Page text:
The new act is designed to enable the fiscal administration and lawmakers to identify tax avoidance practices and profit-shifting at an early stage and to close unintended loopholes rapidly. The new reporting obligations add to a comprehensive set of measures implemented by the German government to increase transparency and tax fairness and to combat tax fraud and avoidance.
“It’s time we put a stop to opaque tax avoidance models. The new reporting obligation will ensure greater transparency and greater fairness in taxation. Cross-border chicanery causes significant harm to our society, and we will soon be able to uncover and eliminate it earlier. This is an important step, because everyone needs to pay their fair share of taxes, including multinational enterprises.”Olaf Scholz, Finance Minister
The draft act requires banks, tax consultants, lawyers and auditors in particular to notify the Federal Central Tax Office about models involving cross-border tax arrangements that they have designed, organised or sold. They are also required to provide information about the persons or entities making use of these models. The report must be sent to the Federal Central Tax Office no later than 30 days after the tax arrangement was made available for implementation.
Data about reportable cross-border tax arrangements will then be automatically exchanged among the member states via a central directory. The draft act transposes Council Directive (EU) 2018/822 into national law.
Additional measures to combat tax fraud and tax avoidance
The new reporting obligations add to a variety of measures that the German government has put in place to combat tax fraud and avoidance. On the international level, a comprehensive set of measures has already been introduced as part of the Base Erosion and Profit Shifting (BEPS) process, which is aimed at preventing harmful tax competition and cross-border tax avoidance.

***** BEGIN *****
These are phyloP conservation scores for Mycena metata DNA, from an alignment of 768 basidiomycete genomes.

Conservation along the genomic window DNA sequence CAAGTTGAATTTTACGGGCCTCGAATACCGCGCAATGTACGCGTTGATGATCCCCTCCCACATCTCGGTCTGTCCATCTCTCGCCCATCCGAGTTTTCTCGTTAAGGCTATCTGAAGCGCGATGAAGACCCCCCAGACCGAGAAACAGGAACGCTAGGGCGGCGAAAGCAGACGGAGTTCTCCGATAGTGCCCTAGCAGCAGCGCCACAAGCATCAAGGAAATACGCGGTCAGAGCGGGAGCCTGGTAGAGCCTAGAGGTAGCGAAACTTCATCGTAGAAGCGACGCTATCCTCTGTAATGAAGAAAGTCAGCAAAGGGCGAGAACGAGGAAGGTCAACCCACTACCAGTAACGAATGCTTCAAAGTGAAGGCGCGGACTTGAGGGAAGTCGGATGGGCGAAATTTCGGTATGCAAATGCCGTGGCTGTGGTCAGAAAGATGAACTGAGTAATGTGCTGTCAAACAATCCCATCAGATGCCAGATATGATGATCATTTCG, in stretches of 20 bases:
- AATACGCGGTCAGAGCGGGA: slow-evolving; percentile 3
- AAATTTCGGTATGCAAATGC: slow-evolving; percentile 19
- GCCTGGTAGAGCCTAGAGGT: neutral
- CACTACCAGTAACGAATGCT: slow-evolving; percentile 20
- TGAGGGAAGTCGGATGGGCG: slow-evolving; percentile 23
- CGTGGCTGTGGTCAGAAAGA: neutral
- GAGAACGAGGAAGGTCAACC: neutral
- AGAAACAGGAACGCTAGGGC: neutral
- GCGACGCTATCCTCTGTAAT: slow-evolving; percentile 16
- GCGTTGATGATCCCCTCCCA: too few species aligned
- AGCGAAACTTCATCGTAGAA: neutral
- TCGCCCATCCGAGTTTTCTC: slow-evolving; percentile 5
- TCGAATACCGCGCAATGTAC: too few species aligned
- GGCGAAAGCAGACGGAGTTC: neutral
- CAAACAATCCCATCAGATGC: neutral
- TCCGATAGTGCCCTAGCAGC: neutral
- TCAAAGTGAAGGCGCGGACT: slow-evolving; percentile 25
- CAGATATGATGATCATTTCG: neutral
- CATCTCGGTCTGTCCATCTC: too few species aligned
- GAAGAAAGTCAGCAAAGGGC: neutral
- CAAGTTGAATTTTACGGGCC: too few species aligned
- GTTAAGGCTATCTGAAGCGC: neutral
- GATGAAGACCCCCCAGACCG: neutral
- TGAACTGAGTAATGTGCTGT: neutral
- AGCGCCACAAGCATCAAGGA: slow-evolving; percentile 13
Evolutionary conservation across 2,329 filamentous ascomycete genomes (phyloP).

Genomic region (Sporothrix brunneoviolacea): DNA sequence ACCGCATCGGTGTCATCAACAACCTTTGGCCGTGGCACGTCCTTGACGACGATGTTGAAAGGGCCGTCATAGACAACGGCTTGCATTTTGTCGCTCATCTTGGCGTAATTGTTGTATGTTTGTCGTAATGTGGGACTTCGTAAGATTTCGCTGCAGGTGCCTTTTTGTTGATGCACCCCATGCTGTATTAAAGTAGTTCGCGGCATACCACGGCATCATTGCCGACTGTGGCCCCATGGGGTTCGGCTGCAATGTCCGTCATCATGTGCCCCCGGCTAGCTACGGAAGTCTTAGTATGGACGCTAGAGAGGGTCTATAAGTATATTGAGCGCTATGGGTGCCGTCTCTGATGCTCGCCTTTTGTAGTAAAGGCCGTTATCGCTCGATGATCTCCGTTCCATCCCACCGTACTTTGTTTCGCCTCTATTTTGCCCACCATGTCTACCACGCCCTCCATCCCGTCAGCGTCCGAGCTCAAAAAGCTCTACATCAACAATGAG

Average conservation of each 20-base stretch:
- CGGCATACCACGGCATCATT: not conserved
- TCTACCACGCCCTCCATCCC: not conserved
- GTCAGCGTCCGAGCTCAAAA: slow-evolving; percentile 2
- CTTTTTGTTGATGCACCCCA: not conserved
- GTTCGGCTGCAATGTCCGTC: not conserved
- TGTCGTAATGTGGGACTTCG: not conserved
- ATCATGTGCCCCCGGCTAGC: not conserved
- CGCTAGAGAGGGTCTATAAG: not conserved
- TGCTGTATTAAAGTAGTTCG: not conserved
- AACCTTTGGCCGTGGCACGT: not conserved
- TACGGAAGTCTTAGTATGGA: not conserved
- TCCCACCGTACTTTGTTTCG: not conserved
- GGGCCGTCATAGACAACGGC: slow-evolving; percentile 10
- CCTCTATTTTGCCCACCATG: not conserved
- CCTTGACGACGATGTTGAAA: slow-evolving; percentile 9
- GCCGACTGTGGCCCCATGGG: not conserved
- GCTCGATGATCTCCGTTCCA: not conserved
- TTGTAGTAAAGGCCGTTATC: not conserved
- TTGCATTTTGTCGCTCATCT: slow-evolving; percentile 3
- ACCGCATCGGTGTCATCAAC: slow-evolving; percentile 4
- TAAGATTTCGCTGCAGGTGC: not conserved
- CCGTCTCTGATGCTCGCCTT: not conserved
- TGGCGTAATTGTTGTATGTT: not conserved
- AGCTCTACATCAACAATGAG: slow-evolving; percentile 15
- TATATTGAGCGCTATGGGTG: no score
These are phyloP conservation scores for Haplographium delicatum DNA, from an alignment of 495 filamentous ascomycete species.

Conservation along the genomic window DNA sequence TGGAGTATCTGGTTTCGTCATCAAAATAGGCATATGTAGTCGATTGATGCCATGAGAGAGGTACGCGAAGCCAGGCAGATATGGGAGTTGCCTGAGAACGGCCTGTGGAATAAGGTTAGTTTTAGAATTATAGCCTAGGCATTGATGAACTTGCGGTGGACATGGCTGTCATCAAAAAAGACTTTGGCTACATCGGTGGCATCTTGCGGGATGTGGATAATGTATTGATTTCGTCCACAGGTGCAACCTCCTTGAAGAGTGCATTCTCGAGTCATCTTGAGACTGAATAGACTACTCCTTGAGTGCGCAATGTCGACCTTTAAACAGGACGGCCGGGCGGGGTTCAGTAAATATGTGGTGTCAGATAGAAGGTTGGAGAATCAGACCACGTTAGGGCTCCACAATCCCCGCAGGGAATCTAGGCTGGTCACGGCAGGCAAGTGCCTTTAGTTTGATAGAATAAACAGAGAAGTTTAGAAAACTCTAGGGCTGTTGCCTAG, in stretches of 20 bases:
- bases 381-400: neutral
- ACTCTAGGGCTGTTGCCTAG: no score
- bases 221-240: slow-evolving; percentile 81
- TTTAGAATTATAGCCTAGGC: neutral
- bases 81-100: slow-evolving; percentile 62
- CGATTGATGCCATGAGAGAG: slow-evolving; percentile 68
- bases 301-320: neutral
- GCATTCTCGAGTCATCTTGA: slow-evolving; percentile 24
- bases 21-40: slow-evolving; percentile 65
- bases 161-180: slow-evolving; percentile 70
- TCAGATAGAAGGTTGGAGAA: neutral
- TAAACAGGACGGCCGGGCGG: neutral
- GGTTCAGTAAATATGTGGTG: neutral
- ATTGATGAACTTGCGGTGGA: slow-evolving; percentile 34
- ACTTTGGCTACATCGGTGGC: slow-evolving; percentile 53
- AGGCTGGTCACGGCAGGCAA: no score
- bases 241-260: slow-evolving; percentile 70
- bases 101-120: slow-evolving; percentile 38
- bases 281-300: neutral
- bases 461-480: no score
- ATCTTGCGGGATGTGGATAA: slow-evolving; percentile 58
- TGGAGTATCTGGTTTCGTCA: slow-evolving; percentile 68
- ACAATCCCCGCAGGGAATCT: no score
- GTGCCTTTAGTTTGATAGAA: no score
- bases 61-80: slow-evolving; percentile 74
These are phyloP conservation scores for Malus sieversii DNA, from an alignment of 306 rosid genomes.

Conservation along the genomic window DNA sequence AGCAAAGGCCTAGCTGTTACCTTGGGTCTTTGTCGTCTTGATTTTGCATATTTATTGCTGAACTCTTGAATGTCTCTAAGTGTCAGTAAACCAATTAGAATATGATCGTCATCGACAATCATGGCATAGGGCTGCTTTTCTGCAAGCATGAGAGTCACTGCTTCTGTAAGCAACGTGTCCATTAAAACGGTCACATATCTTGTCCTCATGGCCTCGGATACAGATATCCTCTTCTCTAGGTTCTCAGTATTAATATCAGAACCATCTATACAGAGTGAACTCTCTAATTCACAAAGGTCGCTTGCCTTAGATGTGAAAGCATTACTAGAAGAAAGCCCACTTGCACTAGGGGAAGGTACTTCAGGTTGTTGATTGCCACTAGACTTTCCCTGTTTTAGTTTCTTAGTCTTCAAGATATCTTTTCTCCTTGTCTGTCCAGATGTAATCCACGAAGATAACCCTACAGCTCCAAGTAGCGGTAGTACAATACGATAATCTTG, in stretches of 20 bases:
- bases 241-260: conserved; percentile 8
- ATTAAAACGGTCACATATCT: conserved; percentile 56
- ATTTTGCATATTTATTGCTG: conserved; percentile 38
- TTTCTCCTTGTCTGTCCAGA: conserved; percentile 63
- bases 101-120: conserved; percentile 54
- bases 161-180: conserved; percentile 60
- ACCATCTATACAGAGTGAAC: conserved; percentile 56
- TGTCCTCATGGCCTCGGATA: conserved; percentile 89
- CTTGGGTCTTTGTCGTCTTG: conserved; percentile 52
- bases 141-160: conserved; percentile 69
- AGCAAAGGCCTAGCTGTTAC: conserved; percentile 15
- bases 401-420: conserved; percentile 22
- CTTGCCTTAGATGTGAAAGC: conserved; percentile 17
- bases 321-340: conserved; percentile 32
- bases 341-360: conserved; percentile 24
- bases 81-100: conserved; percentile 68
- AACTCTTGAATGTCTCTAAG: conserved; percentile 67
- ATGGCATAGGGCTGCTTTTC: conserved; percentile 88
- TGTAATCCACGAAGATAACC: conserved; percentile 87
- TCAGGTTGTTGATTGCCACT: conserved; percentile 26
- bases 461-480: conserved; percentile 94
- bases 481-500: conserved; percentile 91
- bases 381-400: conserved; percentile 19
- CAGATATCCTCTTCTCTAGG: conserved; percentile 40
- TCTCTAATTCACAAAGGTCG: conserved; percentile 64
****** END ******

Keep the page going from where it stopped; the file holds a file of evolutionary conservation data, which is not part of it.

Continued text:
Work is currently under way on a model for a global minimum tax. This is intended to ensure that multinational enterprises, particularly those in the digital economy, are not able to avoid paying their fair share of taxes.
The German government is also working at the national level to create greater fairness in taxation. To combat VAT fraud in electronic marketplaces, earlier this year it tightened up liability rules, and introduced additional reporting obligations, for operators of such platforms. The German Finance Ministry has also presented a draft act that would limit the ability to make use of share deals in property transactions. This would ensure greater fairness in the collection of real property transfer tax. In addition, potent new measures have been launched to improve the effectiveness of efforts to prevent money laundering and terrorist financing.